Bemba was sentenced in June to 18 years in jail on five charges of war crimes and crimes against humanity.
Judges will Wednesday deliver their verdict against former Congolese vice president Jean-Pierre Bemba (pictured) and four close aides accused of bribing witnesses in a bid to derail his landmark war crimes trial.
Prosecutors have alleged that from his prison cell the ex-rebel leader Bemba masterminded a network to bribe and manipulate at least 14 defence witnesses to lie during his trial at the International Criminal Court.
Bemba was sentenced in June to 18 years in jail on five charges of war crimes and crimes against humanity committed by his militia in Central African Republic.
Once the powerful leader of the Congolese Liberation Movement (MLC) and a wealthy businessman from the Democratic Republic of Congo, Bemba, 53, remains behind bars in The Netherlands and is appealing the sentence.
But in a separate case after a tip-off to the prosecutor's office, he was charged along with two of his lawyers, an MP from his party, and a defence witness of presenting fake documents to the trial and dealing out backhanders to secure false testimony.
It was the first such corruption trial in the ICC's history, and prosecutors said the allegations showed "how far the accused were prepared to go to hide their illegal behaviour".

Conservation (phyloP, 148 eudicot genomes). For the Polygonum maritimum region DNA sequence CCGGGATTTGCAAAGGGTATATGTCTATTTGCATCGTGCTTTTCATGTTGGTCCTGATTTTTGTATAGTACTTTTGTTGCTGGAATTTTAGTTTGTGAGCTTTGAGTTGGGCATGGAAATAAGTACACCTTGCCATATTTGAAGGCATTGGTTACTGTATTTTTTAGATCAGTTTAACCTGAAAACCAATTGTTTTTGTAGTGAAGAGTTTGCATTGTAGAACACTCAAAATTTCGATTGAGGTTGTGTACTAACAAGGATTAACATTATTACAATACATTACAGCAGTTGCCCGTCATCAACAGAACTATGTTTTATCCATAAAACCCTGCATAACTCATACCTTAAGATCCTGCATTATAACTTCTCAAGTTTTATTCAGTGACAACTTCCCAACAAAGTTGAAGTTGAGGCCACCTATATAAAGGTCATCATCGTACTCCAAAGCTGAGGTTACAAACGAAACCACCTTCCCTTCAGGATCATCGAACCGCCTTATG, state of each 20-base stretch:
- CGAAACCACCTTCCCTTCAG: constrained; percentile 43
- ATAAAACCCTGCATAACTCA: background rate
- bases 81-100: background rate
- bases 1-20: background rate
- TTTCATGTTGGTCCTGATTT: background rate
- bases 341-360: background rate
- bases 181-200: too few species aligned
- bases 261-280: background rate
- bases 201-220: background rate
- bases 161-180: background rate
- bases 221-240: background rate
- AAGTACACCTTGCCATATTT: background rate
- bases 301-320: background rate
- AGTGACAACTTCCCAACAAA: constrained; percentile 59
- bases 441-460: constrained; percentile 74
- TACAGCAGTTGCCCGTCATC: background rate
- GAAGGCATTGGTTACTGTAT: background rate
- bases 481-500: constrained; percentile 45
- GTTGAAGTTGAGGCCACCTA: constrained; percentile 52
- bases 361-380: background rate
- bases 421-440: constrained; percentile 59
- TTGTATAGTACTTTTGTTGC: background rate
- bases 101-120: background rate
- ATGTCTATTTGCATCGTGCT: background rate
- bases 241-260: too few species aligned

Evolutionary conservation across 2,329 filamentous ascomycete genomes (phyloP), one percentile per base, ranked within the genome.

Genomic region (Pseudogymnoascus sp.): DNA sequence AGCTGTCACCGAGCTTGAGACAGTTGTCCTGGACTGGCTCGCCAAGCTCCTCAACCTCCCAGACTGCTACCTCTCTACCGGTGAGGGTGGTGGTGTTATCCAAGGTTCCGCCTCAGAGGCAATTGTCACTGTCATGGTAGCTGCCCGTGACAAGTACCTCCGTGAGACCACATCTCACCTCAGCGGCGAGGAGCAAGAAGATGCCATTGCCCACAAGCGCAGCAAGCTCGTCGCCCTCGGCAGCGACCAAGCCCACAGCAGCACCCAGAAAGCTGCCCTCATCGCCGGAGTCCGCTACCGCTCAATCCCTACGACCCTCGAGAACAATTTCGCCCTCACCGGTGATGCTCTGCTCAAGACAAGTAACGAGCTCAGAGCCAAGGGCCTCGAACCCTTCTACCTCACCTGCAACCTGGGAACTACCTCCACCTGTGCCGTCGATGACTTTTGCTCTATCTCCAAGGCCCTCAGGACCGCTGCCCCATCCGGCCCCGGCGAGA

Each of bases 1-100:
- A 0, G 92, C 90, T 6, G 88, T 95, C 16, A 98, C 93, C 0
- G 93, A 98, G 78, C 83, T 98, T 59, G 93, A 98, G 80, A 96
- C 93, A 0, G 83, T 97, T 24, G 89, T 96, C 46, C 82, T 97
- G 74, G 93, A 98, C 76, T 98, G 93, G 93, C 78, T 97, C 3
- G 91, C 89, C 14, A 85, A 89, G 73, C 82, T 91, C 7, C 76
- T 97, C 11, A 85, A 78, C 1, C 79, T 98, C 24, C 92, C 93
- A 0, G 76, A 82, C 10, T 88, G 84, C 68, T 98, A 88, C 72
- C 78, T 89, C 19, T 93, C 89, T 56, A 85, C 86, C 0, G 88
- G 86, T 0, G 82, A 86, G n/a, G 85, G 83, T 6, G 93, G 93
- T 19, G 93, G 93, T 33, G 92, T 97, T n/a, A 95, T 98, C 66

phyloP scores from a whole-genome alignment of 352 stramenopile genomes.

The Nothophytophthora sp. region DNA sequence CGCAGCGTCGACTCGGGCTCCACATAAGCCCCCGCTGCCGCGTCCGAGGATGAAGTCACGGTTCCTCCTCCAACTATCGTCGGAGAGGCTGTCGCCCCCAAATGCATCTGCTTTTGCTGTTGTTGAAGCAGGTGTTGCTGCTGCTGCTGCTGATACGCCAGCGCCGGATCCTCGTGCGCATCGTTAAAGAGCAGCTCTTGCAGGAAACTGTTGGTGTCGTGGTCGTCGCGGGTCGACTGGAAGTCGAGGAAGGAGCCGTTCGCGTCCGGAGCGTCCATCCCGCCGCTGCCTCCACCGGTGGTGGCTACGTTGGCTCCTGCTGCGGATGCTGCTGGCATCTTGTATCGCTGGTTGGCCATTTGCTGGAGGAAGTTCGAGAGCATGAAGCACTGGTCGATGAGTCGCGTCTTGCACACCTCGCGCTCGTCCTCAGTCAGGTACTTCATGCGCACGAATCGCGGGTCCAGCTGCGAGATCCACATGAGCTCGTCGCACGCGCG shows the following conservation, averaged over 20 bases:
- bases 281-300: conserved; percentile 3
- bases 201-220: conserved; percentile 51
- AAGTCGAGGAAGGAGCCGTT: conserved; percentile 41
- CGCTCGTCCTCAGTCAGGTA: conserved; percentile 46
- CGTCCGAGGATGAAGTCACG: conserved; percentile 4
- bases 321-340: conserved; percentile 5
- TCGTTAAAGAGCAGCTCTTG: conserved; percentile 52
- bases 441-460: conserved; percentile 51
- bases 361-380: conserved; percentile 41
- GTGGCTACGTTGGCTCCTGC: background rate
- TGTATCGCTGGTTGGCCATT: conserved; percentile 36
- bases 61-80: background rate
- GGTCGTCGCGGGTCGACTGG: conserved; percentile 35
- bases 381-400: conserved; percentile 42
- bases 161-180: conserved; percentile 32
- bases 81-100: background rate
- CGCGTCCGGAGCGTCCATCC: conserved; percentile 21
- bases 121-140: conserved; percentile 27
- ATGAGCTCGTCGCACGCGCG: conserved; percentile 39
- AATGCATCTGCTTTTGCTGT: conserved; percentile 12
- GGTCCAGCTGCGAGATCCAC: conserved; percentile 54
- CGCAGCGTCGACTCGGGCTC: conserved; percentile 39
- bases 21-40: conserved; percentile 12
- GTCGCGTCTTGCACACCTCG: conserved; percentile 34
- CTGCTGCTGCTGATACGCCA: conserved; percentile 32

Also in the dock are Bemba's lawyer Aime Kilolo, his legal case manager Jean-Jacques Mangenda, along with Congolese lawmaker Fidele Babala and Narcisse Arido, a defence witness.
All five have pleaded not guilty to more than 100 combined charges.
"Bemba had a lot to lose in his trial: his stature, his standing, his political power, the possibility of a successful presidential election, his freedom," prosecution lawyer Kweku Vanderpuye said in his closing arguments in May.
Prosecutors had laid out the evidence that Bemba and his cohorts sought to pervert the course of justice, he said, pointing to telephone recordings, records of money transfers, emails and texts which "captured" the men's words as their plan went into action.
"Mr Bemba was at its core. Mr Bemba directed it. He okayed, he approved, he authorised and he instructed the acts of the other participants," said Vanderpuye.
Kilolo allegedly "coached" witnesses about what to say on the stand in return for money. Mangenda is believed to have been aware, as Bemba's legal case manager, that Kilolo was allegedly bribing witnesses, and is accused of relaying messages between Bemba and Kilolo.
Babala, deputy secretary of Bemba's MLC party, allegedly handled money transfers including payments to Kilolo, Mangenda and Arido.
Arido, who was an expert defence witness on military operations in the Central African Republic, is accused of recruiting witnesses for the defence and helping to coach them.
The defence, however, argued that the telephone recordings had been misinterpreted and insisted there was nothing wrong in paying witnesses as the prosecution did.
Bemba's lawyer Melinda Taylor added that since he had been in detention he was "not in a position of power and had no effective access to information about what was going on the ground".
If the five are found guilty, a sentence will be handed out at a later date.